As strange as it may seem, last week's announcement by Noble Corp. and Pacific Drilling Company LLC that they are combining in a stock merger reflects an improving offshore market.

Why would companies merge if things are getting better? Mergers often reflect lifesaving moves. In this case, the future of the offshore drilling industry will be a smaller industry. Combinations are a way to upgrade and better position a company for the new market environment. 

The wave of new rig building that was kicked off in the mid-2000s when oil prices were in the $100-bbl. range overwhelmed the industry, its managements and balance sheets. The collapse in oil prices killed the drilling boom. The avalanche of debt used to fund the wave of new rig construction weighed on companies, forcing almost everyone into insolvency.

As the press release announcing the Noble-Pacific Drilling merger pointed out, both companies had emerged from Chapter 11 bankruptcy protection. Moreover, as the presentation during the conference call with investors to discuss the deal highlighted, the combined company has a strong balance sheet — less than $400 million of debt, over $600 million of liquidity, no debt maturity before 2025, and $1.7 billion in rig contract backlog — that will enable the new Noble Corp. to better compete. It will also have an expanded and upgraded rig fleet that is young, all positive ingredients to better compete. The deal puts the company on firm footing to grow.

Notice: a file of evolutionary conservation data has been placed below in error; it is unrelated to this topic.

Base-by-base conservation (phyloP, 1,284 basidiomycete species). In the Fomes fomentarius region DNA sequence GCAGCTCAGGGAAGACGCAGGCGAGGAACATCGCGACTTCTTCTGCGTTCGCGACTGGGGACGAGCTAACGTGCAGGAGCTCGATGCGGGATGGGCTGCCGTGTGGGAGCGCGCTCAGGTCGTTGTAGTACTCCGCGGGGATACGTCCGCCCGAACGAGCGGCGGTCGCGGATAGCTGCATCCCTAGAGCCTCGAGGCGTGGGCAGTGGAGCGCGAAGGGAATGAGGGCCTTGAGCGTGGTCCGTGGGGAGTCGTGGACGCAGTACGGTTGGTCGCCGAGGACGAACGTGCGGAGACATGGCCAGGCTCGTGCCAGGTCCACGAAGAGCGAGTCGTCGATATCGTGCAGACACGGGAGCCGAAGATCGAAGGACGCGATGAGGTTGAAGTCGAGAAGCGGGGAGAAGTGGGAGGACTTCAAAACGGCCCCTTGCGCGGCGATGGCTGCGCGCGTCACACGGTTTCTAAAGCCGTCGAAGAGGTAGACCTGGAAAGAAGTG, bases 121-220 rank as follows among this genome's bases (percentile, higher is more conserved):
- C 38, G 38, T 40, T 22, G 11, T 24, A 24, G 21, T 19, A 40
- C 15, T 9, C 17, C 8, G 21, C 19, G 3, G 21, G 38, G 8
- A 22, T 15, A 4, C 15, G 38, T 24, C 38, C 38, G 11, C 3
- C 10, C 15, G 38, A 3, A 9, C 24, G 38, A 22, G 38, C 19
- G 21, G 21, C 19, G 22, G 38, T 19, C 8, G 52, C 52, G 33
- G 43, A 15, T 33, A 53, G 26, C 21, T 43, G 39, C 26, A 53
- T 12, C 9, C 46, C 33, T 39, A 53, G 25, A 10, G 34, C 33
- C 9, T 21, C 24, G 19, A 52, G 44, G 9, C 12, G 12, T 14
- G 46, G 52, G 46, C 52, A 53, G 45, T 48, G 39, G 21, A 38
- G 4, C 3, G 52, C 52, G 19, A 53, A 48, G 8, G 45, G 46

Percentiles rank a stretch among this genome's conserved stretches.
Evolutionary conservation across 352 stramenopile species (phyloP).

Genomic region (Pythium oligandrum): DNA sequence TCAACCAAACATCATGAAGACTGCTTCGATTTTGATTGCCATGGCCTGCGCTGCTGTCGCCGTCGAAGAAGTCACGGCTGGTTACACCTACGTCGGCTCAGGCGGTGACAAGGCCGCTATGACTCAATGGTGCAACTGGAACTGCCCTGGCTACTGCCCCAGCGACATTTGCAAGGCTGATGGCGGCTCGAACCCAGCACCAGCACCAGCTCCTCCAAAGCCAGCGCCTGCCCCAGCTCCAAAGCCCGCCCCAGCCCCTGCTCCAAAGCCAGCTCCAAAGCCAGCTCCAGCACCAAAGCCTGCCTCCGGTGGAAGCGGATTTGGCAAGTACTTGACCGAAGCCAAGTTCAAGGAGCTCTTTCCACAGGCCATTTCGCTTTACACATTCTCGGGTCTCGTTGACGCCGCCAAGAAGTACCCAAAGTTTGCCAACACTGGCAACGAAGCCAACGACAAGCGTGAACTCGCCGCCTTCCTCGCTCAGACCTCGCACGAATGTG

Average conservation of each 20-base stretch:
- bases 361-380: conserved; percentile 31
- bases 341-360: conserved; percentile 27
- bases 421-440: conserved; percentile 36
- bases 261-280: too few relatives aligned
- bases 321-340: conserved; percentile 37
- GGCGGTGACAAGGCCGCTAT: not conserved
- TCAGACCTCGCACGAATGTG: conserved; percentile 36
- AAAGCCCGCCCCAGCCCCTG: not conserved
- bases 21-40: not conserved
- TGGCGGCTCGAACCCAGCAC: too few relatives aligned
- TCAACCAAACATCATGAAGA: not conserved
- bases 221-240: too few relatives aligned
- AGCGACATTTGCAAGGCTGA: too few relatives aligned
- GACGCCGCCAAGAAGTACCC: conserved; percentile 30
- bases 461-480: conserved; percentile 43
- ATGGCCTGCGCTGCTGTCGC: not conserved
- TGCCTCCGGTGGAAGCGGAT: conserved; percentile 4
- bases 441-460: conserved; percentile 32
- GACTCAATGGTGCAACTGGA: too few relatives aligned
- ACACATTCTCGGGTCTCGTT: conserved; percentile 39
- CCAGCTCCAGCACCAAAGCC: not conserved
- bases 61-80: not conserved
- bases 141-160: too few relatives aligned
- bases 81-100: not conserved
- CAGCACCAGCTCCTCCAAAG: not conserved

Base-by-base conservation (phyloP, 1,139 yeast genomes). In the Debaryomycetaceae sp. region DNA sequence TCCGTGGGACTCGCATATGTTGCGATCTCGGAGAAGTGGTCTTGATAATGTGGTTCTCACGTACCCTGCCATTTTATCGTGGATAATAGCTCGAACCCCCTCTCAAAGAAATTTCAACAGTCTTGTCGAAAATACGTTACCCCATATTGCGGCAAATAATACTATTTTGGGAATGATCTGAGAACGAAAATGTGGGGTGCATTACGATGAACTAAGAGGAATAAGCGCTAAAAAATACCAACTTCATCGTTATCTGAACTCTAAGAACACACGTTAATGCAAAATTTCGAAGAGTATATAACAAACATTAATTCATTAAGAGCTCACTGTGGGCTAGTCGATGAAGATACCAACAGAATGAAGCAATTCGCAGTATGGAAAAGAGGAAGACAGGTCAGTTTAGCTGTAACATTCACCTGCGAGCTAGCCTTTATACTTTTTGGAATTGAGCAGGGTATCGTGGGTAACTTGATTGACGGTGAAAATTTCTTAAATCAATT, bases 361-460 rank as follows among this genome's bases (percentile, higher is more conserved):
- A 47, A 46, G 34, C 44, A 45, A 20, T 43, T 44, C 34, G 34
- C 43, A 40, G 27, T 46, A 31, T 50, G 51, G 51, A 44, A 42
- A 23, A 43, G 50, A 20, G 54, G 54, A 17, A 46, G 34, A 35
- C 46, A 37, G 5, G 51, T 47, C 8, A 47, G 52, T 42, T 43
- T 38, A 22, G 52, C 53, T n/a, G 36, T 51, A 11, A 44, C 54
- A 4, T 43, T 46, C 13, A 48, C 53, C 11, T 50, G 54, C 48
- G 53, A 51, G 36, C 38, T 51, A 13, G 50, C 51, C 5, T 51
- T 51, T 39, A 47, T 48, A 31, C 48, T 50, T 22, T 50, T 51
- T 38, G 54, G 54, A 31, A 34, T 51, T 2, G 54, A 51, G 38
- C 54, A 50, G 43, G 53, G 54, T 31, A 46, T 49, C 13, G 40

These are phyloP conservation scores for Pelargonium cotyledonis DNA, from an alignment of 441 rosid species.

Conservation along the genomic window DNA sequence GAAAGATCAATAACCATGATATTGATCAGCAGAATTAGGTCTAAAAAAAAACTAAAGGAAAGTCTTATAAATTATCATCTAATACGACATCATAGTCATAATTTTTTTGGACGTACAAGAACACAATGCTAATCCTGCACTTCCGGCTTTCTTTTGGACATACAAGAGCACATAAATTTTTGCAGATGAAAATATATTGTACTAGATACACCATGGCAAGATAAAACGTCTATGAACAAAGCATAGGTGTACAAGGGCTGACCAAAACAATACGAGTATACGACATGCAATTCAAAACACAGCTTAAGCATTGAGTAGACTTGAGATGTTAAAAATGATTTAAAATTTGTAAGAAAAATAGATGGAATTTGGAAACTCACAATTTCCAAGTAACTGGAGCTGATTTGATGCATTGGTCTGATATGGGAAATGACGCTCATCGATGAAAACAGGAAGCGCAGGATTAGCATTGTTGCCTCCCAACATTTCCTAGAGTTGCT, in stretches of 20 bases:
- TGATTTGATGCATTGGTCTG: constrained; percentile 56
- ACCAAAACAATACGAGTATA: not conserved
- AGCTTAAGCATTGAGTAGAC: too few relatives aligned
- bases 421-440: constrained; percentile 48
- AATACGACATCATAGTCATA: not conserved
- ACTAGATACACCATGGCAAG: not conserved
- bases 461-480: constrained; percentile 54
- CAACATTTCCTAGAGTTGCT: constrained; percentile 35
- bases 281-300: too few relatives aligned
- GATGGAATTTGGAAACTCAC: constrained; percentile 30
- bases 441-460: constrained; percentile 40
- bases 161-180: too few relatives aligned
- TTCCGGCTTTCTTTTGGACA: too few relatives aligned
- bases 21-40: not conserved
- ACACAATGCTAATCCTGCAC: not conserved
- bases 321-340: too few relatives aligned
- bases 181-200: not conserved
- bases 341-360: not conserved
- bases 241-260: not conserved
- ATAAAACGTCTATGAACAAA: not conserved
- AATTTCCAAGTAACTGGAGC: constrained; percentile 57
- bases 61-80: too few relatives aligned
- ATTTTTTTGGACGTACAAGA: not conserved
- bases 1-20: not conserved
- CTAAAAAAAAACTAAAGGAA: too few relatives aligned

Management indicated it would dispose of two stacked rigs to save over $10 million per year in costs. Again, another positive move enabled by the merger. The presentation also highlighted management’s belief that the market is starting to recover, and Noble recently indicated plans to reactivate three rigs, as a reflection of its optimism. We have seen other announcements recently of new rig contracts being signed by offshore drillers. 

A deal such as the Noble-Pacific Drilling combination should be viewed as an early sign of the start of the offshore drilling industry’s next upcycle. The only negative is that given the focus on the anti-fossil fuel governing agenda by the Biden administration, the U.S. offshore market may lag in participating in the international offshore drilling market upturn.

G. Allen Brooks is an energy analyst. In his over 50-year career in energy and investment, he has served as an energy security analyst, oil service company manager, and a member of the board of directors for several oilfield service companies.